4. It improves the symptoms and halts the progression of the Scoliosis of less than 40 degrees, and slows down the evolution of idiopathic scoliosis of more than 40º.

5. Spontaneously, after the SFT, in many cases, the elimination of the bending attitude of Scoliosis and the correction of some degrees in the curvatures are observed.

6. The application of the Filum System® significantly increases the effectiveness of conventional therapies.

7. In cases with curvatures greater than 40º, and if spinal fusion is required, paraplegia due to the operative traction force is avoided when the forceful straightening of the spine takes place during the surgical procedure.

 

At Institut Chiari & Siringomielia & Escoliosis de Barcelona, our medical team treats Idiopathic Scoliosis from a neurological and neurosurgical perspective. In this disease, the spinal cord suffers a traction force and hence it is tensed and tight inside the spinal canal. With the application of the Filum System®, the spinal cord traction originating from the tight Filum Terminale is eliminated and the spine curving force of Scoliosis disappears. The simple sectioning of the ligament takes away the traction force on the spinal cord and it stops sending the bending stimulus to the spine, stopping the progression of Scoliosis.

After the Sectioning of the Filum Terminale according to Filum System®, the evolution depends on the degrees of curvature of the spine misalignment. The progression of the Scoliosis curves comes to an halt (for angles 10º- 40º) or can continue progressing (for angles 40º and more) but with slower pace than it would do without the diagnostic criterion and treatments of Filum System®. A decrease in the symptoms and signs is observed in most cases.

In all cases, our medical team will assess the most appropriate post-operative indication for each patient: rehabilitation, corrective muscle stimulation, physiotherapy, braces or spinal fusion.

 


Results of the Sectioning of the Filum Terminale

At our centre, patients suffering not only from Idiopathic scoliosis as a single disease but also associated with the Arnold-Chiari Syndrome Type I and / or Syringomyelia have been operated. The progression of the disease has stopped and improvements have been obtained. In some case, the results have been spectacular, especially in the cases with curves of than 40 degrees.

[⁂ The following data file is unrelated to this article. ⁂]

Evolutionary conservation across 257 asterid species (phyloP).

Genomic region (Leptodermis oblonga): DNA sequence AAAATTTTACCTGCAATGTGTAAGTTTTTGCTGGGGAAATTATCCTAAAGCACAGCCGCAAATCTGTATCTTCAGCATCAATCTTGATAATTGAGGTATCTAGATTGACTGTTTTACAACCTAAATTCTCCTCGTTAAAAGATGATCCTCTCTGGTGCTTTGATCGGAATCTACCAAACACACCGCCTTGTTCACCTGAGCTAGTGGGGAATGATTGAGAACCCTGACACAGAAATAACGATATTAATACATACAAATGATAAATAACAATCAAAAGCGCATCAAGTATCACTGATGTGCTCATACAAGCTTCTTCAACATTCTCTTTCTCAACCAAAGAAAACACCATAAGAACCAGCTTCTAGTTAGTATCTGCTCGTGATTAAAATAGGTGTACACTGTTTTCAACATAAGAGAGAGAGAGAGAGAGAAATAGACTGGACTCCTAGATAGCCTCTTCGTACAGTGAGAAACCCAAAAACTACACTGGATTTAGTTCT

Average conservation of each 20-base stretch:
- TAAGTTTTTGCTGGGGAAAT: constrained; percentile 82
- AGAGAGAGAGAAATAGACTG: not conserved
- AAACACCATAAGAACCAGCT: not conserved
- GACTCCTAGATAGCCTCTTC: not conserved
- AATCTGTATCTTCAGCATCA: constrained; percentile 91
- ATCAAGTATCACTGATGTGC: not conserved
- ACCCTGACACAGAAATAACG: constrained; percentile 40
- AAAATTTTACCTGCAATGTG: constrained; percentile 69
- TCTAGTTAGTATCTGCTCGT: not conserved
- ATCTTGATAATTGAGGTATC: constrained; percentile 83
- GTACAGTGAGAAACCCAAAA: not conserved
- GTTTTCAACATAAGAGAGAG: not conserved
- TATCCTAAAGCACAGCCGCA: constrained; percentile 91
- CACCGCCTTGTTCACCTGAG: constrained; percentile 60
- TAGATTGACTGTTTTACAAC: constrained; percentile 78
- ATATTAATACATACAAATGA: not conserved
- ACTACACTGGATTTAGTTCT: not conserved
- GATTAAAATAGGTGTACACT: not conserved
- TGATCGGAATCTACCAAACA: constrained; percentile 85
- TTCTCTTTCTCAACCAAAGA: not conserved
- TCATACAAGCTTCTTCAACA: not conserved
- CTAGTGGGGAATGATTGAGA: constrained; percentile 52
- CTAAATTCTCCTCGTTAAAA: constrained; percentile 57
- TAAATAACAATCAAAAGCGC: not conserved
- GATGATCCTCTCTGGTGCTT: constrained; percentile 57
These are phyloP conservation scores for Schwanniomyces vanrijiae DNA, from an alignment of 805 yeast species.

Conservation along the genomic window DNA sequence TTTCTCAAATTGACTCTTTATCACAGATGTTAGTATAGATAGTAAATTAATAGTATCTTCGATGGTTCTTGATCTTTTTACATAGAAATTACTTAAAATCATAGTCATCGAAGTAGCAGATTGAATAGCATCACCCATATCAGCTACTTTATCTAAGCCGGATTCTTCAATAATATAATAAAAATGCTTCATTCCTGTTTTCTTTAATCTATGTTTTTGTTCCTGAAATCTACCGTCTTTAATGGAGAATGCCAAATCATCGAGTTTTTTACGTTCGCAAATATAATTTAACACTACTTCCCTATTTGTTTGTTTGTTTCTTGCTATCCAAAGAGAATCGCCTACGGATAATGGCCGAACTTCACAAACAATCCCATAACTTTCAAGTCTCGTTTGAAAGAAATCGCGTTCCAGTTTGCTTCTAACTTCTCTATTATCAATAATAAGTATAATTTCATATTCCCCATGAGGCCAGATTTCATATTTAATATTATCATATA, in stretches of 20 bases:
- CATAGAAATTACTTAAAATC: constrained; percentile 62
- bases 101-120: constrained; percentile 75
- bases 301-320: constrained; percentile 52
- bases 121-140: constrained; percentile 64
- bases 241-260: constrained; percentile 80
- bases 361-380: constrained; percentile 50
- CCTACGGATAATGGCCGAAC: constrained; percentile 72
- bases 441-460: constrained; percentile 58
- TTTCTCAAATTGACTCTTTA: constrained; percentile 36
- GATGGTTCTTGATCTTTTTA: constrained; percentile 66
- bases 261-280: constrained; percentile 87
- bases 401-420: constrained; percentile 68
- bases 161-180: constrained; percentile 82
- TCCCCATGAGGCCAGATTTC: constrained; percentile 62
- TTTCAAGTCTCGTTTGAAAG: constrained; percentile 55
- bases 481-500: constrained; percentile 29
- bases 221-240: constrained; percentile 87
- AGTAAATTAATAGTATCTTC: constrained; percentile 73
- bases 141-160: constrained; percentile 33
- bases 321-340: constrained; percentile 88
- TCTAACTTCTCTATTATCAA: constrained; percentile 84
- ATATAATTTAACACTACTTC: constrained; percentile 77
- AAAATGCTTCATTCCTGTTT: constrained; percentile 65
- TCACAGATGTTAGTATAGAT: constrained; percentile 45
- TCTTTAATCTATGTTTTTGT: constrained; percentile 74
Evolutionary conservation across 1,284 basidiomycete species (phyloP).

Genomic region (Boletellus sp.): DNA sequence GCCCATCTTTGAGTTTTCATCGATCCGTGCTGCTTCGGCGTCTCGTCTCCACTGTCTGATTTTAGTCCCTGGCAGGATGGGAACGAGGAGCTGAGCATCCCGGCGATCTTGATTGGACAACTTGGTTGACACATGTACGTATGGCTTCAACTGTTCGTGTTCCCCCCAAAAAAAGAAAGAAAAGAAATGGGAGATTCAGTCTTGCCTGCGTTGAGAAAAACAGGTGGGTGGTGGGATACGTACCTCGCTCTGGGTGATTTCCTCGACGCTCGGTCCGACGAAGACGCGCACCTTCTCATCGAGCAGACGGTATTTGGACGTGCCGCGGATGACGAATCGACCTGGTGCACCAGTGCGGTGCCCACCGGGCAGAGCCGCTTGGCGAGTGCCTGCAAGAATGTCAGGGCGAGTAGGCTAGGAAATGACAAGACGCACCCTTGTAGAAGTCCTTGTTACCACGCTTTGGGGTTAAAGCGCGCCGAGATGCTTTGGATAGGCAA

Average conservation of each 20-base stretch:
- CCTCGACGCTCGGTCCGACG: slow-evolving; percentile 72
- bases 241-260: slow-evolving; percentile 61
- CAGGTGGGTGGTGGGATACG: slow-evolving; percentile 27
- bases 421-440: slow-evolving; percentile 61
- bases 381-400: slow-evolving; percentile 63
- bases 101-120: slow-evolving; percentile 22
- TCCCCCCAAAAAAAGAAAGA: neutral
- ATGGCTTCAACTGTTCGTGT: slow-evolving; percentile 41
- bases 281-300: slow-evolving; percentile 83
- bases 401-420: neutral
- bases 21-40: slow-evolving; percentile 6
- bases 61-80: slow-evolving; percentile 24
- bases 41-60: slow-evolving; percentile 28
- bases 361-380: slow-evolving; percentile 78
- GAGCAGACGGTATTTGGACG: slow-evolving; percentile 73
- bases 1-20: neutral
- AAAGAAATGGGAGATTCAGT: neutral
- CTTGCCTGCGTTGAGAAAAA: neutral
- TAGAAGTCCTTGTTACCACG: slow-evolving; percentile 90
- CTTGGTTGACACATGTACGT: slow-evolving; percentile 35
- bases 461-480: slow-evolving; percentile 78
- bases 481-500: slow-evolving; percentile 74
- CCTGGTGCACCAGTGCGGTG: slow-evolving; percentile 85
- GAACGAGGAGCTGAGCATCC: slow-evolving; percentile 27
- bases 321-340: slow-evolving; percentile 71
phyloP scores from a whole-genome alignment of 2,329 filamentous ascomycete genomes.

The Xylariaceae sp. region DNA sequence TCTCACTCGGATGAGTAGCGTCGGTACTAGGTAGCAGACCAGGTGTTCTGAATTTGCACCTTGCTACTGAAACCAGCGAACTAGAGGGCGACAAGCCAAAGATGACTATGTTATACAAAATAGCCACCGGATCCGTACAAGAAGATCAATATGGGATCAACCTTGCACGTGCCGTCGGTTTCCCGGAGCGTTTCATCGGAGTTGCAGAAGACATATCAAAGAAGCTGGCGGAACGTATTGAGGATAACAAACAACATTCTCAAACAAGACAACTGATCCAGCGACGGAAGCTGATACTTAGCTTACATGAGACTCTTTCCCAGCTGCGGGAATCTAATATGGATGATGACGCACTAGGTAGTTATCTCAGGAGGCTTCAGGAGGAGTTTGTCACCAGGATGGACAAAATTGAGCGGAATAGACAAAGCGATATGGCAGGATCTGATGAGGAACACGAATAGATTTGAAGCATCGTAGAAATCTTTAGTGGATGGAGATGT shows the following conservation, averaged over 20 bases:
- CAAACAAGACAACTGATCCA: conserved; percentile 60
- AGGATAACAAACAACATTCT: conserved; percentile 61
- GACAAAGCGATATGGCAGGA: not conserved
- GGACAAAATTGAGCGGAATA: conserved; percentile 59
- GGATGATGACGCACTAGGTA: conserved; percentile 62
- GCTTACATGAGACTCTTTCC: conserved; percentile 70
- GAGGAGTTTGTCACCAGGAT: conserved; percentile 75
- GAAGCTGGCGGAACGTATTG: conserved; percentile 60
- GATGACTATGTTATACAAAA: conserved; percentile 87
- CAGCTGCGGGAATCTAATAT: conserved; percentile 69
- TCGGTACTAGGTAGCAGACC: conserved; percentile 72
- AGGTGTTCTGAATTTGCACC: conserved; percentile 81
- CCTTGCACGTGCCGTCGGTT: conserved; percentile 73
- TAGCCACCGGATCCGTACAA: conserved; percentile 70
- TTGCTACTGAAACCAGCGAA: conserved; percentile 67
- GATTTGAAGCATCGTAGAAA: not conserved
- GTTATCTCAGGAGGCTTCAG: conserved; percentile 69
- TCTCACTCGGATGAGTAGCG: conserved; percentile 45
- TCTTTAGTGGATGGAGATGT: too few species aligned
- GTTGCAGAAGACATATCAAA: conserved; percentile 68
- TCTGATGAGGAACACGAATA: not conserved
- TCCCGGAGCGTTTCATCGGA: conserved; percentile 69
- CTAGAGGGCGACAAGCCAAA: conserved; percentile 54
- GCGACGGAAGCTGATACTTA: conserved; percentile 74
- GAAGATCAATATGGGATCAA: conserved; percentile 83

– Case no. 17584. Clear decrease in the Scoliosis curve in case of an operated patient – Pre-operative image from 2014 and Post-operative image from 2015.

 

Scoliosis case 2014
2014

Scoliosis case 2015
2015

 


Case no. 17253

 

Escoliosis-2009_17253

Escoliosis-2011_17253

Escoliosis-2012_17253

To learn more, we recommend a visit to the section “Testimonials: Idiopathic scoliosis”. Please note that all published testimonials are for informative purposes only and express the opinions of their authors.

 


BIBLIOGRAPHY

 

  1. Dr. Miguel B. Royo Salvador (1996), Siringomielia, escoliosis y malformación de Arnold-Chiari idiopáticas, etiología común (PDF). REV NEUROL (Barc); 24 (132): 937-959.
  2. Dr. Miguel B. Royo Salvador (1996), Platibasia, impresión basilar, retroceso odontoideo y kinking del tronco cerebral, etiología común con la siringomielia, escoliosis y malformación de Arnold-Chiari idiopáticas (PDF). REV NEUROL (Barc); 24 (134): 1241-1250
  3. Dr. Miguel B. Royo Salvador (1997), Nuevo tratamiento quirúrgico para la siringomielia, la escoliosis, la malformación de Arnold-Chiari, el kinking del tronco cerebral, el retroceso odontoideo, la impresión basilar y la platibasia idiopáticas (PDF). REV NEUROL; 25 (140): 523-530
  4. M. B. Royo-Salvador, J. Solé-Llenas, J. M. Doménech, and R. González-Adrio, (2005) “Results of the section of the filum terminale in 20 patients with syringomyelia, scoliosis and Chiari malformation“.(PDF). Acta Neurochir (Wien) 147: 515–523.
  5. M. B. Royo-Salvador (1992), “Aportación a la etiología de la siringomielia“, Tesis doctoral (PDF). Universidad Autónoma de Barcelona.
  6. M. B. Royo-Salvador (2014), “Filum System® Bibliography” (PDF).
  7. M. B. Royo-Salvador (2014), “Filum System® A brief guide”.